WASHINGTON — Top Commerce and Treasury Departments officials appeared with Republican candidates and doled out millions in federal money in battleground congressional districts and states after receiving White House political briefings detailing GOP election strategy.
...and Paul Krugman reporting in 2003:
[U]nder the Bush administration the Treasury takes its marching orders from White House political operatives" and "since George W. Bush came into power, the department has suppressed most of that information [about economic policy's affect on taxpayers], releasing only partial, misleading tables."
...as well as quoting tax analyst Martin Sullivan that:
''Treasury's analysis was so embarrassingly poor and so biased, we thought we had seen the last of its kind.''
...but we can all clearly see how very, very wrong Mr. Sullivan was!
But to get back to the WSJ, they're backing this political hackery for all they're worth. In case they haven't fully convinced you that it's your fault if you're stuck in your shabby life in this dynamic, mobile economy -- in case your primate sense of unfairness is tingling and you've got questions -- of course, we need someone to blame:
[The study numbers are] even more impressive when you consider that "median" income and wage numbers are often skewed downward because the U.S. has had a huge influx of young workers and immigrants in the last 20 years. They start their work years with low wages, dragging down the averages.
Yup, it's those immigrants dragging us down. Perhaps even blocking the hallways with their vacuums and mops while we're trying to make our way to the good rooms. AND, just in case one nod to racism isn't good enough for you, there's a second more subtle one included, this one the title of the article we've been hosing off.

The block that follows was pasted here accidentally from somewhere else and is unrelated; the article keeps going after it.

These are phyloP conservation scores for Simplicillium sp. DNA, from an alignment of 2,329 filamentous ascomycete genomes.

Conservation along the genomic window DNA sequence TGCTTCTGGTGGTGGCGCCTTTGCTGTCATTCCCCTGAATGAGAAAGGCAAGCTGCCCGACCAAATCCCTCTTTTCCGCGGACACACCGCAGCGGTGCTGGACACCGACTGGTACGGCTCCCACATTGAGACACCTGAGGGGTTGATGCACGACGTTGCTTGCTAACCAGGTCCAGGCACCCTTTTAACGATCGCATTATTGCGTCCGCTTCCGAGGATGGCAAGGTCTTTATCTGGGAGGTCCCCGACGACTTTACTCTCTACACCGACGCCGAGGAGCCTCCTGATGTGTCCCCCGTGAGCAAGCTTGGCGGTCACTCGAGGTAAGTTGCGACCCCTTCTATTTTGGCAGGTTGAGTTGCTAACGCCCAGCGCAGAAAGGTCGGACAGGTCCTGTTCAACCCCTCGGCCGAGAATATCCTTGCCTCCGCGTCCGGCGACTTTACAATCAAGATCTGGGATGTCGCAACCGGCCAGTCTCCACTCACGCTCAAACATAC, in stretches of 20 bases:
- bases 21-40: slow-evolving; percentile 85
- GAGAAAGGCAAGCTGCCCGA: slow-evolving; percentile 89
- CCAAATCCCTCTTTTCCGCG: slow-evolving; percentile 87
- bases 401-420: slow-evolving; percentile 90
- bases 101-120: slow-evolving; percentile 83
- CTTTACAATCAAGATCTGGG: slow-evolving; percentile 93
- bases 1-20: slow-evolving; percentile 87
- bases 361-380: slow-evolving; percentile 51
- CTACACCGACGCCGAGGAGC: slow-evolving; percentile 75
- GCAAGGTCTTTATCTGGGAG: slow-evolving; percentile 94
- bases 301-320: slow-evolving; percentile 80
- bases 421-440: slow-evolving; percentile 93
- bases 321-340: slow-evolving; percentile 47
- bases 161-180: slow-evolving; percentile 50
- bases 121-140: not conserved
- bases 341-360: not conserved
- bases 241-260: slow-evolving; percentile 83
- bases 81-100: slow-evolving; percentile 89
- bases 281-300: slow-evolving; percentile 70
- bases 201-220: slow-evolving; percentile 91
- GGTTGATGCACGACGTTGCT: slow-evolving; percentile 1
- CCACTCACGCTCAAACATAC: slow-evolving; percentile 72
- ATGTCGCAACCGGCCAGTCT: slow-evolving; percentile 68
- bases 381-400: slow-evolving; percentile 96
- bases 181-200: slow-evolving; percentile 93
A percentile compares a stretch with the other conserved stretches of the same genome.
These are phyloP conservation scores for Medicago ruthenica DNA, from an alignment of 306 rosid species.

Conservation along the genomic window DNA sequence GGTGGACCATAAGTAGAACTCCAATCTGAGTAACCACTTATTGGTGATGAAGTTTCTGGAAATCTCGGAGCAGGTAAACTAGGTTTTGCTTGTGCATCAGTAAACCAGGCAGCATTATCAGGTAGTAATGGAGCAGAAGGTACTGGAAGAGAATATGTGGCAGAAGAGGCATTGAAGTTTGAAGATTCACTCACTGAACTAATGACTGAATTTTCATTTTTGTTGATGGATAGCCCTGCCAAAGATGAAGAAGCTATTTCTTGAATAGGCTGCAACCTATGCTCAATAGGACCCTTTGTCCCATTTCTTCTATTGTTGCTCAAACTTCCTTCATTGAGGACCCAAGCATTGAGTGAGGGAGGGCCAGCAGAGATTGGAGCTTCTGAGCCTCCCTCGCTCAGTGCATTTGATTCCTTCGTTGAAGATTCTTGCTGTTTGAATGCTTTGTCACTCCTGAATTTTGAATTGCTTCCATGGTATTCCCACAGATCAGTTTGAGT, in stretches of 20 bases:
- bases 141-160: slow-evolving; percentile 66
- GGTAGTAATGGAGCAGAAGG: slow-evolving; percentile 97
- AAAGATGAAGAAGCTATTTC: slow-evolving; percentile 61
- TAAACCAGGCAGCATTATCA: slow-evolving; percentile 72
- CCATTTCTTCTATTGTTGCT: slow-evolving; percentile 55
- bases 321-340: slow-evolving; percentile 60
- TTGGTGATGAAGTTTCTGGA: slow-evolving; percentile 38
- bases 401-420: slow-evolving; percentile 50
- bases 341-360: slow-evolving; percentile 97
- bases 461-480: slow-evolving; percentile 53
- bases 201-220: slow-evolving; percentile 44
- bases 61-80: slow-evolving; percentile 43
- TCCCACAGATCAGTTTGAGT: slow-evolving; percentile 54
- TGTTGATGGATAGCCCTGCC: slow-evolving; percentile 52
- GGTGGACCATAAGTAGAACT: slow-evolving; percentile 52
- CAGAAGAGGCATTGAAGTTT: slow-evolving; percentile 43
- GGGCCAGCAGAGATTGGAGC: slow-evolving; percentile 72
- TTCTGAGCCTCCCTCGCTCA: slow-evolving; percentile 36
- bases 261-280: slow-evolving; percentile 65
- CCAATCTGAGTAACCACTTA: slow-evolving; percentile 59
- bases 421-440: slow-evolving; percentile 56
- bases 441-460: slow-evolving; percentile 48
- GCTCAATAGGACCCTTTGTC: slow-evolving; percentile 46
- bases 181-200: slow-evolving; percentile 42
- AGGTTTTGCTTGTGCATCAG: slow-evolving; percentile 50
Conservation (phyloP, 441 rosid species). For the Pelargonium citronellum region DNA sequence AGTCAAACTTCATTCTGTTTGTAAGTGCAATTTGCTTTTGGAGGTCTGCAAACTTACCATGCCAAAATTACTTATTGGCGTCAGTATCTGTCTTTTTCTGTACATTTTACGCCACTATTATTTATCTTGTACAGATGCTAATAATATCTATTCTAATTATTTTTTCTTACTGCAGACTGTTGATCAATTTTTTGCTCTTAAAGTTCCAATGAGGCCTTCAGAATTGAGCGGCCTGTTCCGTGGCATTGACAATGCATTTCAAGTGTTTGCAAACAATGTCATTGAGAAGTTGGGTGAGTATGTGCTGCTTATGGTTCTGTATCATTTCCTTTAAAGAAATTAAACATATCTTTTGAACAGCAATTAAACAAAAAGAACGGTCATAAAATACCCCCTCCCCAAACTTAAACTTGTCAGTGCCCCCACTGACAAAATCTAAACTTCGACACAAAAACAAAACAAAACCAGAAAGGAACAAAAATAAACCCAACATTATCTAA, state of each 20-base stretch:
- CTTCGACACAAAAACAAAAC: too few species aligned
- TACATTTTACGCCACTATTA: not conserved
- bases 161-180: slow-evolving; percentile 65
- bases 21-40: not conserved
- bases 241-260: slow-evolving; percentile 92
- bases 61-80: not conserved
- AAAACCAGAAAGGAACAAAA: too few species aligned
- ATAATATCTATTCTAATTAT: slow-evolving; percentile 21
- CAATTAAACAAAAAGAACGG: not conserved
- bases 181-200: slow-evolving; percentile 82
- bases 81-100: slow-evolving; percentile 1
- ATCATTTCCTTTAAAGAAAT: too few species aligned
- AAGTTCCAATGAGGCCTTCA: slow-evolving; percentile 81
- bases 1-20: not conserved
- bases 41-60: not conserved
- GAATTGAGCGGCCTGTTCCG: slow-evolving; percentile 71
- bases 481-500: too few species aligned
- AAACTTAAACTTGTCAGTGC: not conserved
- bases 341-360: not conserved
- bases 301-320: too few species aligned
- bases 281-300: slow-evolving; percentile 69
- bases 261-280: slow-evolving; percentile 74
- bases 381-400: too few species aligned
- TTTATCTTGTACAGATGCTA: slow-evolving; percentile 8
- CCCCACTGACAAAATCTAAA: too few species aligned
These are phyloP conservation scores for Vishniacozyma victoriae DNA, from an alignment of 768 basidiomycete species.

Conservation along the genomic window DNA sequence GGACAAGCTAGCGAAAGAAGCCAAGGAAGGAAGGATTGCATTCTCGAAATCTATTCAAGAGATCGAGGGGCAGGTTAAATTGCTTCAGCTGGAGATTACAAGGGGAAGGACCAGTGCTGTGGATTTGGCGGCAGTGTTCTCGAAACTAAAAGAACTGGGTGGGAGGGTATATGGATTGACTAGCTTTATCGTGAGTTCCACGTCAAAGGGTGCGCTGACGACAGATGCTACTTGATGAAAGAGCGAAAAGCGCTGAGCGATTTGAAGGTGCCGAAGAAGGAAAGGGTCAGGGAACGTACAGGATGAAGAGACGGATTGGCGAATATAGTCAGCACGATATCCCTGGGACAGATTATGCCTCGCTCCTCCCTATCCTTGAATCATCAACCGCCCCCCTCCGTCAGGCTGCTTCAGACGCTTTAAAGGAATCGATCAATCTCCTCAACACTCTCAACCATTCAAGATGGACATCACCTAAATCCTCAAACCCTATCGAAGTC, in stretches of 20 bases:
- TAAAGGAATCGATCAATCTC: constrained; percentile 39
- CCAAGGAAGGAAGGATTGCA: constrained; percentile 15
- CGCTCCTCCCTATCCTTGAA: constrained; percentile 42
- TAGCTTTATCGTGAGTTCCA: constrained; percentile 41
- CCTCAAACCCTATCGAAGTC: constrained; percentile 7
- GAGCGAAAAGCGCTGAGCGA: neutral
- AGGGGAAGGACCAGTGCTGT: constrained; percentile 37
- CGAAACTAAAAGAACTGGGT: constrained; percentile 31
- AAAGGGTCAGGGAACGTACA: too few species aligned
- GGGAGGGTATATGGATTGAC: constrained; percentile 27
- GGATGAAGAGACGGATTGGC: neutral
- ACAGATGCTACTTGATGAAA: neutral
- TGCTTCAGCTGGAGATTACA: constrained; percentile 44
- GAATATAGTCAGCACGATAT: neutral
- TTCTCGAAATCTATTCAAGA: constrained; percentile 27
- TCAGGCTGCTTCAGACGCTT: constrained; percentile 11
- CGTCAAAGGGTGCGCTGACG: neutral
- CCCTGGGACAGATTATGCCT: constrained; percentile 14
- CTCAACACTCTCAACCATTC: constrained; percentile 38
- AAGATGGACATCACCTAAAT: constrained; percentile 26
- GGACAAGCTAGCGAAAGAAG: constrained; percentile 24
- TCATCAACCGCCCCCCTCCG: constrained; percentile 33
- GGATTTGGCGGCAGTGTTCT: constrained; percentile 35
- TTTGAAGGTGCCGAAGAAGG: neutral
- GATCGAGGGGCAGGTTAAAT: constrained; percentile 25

I can hardly believe it myself but, yes, it is indeed called "Movin' On Up" complete with the dropped "g" -- and why not evoke a jingle from a show about a low-income black family that makes good? It's just a catchy song from an Archie Bunker spin-off.
I mean, I'm sure it wasn't intentional. Maybe they just didn't think. I mean, surely they wouldn't be rubbing it in or anything. It's not like there's been any mention of black people in the article or elsewhere in the paper or... oh:
Blacks Trail in Growth of Income
Blacks born into the middle class in the late 1960s are far more likely than whites to earn less than their parents, a new study of economic mobility has found.
So I guess all that glowing stuff wasn't about black people. Or immigrants. Just... what did they call it? Oh, yes -- Americans. But evidently only those of us who count or are counted. Now please excuse me while I pack my bag -- I think I'm leaving this hotel and checking into the Monkey House. It's not the shabbiness I mind so much as the stench.